December 1995
by Jenifer P. Borum
pgs 91-92



Since the early '90s, Kenny Schachter has
staged consistently edgy group shows, typi-
cally for brief periods and usually in transi-
tional spaces. Late last spring, two exhibi-
tions showcased his signature, low-concept
approach to curating: "Looky Loo," held
at an established nonprofit space uptown,
and "High Anxiety," at a temporary
downtown site.
"Looky Loo" presented works with no
pretensions to the status of high art by
seven artists with a penchant for drawing
out the beauty of the ephemeral. All seven
pieces reflected the low-budget esthetic fa-
vored by Schachter: an unlikely mix of so-
phisticated art-critical issues and slacker
wit. Unapologetically artsy-craftsy (no
small feat) were Nina Bovasso's fluttery,
paste-and-paper collages and lumpy ce-
ramic teapots covered by knit tea cosys.
Rachel Harrison explored the expressive
possibilities of the color green with an ama-
teur painting of a lamp, a stack of paint
cups, and a shelf of canned greens after
Haim Steinbach. John LeKay rounded out
the show's fifth-grade art-expo look with a
messy mixed-media portrait bust of John
Merrick in his role as the Elephant Man,
which at once evoked Expressionist figura-
tion and prefab Halloween masks.
A playful irreverence also pervaded the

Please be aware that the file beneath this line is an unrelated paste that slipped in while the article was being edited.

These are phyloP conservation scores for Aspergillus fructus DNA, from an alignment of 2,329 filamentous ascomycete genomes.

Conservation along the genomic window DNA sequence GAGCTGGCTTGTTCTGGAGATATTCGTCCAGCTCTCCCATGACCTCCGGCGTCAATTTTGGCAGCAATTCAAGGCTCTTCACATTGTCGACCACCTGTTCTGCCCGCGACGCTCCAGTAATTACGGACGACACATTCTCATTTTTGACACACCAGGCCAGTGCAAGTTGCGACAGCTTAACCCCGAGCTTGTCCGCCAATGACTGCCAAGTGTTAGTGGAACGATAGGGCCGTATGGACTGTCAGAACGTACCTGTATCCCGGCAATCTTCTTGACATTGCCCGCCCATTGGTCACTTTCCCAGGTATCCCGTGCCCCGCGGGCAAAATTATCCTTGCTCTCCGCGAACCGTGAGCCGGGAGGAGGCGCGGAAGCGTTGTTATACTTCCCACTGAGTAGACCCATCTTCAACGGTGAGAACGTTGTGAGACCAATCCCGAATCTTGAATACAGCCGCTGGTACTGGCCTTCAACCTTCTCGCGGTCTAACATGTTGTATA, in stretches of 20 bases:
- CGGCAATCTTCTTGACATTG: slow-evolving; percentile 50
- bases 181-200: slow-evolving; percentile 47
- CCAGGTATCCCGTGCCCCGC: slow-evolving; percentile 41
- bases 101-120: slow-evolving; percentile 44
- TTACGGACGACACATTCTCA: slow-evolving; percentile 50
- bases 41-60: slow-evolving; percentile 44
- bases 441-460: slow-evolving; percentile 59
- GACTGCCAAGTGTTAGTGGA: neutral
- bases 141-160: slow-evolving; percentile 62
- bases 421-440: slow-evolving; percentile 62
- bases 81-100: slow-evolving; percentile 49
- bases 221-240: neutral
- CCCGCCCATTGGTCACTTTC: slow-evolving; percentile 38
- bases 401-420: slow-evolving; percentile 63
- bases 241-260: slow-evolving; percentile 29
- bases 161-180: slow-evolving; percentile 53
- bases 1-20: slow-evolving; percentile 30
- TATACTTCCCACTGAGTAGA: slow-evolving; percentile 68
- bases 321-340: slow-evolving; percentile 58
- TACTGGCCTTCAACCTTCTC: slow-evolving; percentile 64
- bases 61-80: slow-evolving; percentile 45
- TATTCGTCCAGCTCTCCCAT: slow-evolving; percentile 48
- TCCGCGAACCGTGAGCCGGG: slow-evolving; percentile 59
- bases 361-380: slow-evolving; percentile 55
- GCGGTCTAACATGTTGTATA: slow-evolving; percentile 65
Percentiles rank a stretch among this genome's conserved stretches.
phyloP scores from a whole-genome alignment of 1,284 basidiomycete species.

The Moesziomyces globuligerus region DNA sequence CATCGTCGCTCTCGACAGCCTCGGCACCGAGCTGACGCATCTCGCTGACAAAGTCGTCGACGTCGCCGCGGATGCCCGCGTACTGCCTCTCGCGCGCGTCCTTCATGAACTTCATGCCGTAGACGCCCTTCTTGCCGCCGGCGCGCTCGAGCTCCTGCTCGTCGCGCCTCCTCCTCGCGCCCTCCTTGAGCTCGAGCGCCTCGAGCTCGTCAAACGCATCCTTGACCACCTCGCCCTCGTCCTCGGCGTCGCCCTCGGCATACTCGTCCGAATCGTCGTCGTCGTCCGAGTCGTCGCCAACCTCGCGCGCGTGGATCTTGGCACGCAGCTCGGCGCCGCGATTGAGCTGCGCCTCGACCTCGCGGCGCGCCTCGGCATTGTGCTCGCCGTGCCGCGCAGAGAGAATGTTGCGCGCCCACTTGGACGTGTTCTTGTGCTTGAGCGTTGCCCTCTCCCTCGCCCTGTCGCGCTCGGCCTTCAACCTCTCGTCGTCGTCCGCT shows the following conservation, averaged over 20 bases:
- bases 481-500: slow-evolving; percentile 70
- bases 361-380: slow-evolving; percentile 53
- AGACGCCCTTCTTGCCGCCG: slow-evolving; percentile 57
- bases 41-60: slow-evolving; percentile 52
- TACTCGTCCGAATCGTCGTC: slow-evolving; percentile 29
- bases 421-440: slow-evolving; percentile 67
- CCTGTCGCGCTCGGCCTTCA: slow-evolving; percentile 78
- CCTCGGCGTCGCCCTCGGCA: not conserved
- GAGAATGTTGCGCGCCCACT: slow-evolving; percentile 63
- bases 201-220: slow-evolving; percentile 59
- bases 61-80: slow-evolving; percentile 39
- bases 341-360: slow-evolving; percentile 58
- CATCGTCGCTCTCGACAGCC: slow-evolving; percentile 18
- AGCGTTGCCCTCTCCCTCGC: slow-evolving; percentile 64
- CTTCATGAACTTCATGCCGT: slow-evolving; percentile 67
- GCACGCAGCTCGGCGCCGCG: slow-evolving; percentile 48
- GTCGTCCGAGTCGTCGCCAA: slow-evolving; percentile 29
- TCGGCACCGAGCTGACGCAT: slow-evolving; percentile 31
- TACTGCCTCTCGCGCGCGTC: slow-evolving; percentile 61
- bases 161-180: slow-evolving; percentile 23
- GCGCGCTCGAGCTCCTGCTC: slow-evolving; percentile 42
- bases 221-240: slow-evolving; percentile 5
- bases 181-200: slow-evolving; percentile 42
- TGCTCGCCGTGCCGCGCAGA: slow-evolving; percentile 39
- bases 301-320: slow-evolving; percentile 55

more conceptually based offerings in the
exhibition: Spencer Finch presented us
with a Warholesque video of himself,
dressed as a cop, eating an entire carton of
donuts; Jonathan Horowitz placed censor
boxes on a videotape of Legends of Porn
to create a deadpan "history" of art; and
Ross Knight simultaneously spoofed and
embraced the macho esthetic of race car
driving by building a convention booth
and logo banner. Literally writing herself
into the show, Devon Dikeou installed 30
marquees listing all the group exhibitions
on her resume, many of which included
the artists with whom she shared space in
this one.

This collision of high and low culture
was given fuller expression in Schachter's
downtown project. The appropriately cav-
ernous, gutted site of "High Anxiety" was
filled with heterogeneous works in which a
D.I.Y. Pop sensibility prevailed: Ilona
Malka's psychedelic wall-hanging As the
World Turns, n.d., Brendan Cass' art
brut-ish paintings spoofing careerist ab-
straction; and Richard Kern's disconcert-
ing black and white photographs with
comically nonsensical titles, to name but a
few. But it was Robert Chambers' hard-
ened blob of petrified hair gel that best em-
bodied the cheekiness of this exhibition-
far from offering a moralizing antiesthetic,
"High Anxiety" revealed the sublime
beauty in cultural excretions. Though
Schachter himself made several cameo ap-
pearances with works in both shows (his
collaboration with Curtis Cuffie being the
most notable), these were artist-driven
rather than curator-driven exhibitions,
which goes a long way toward explaining
their success.

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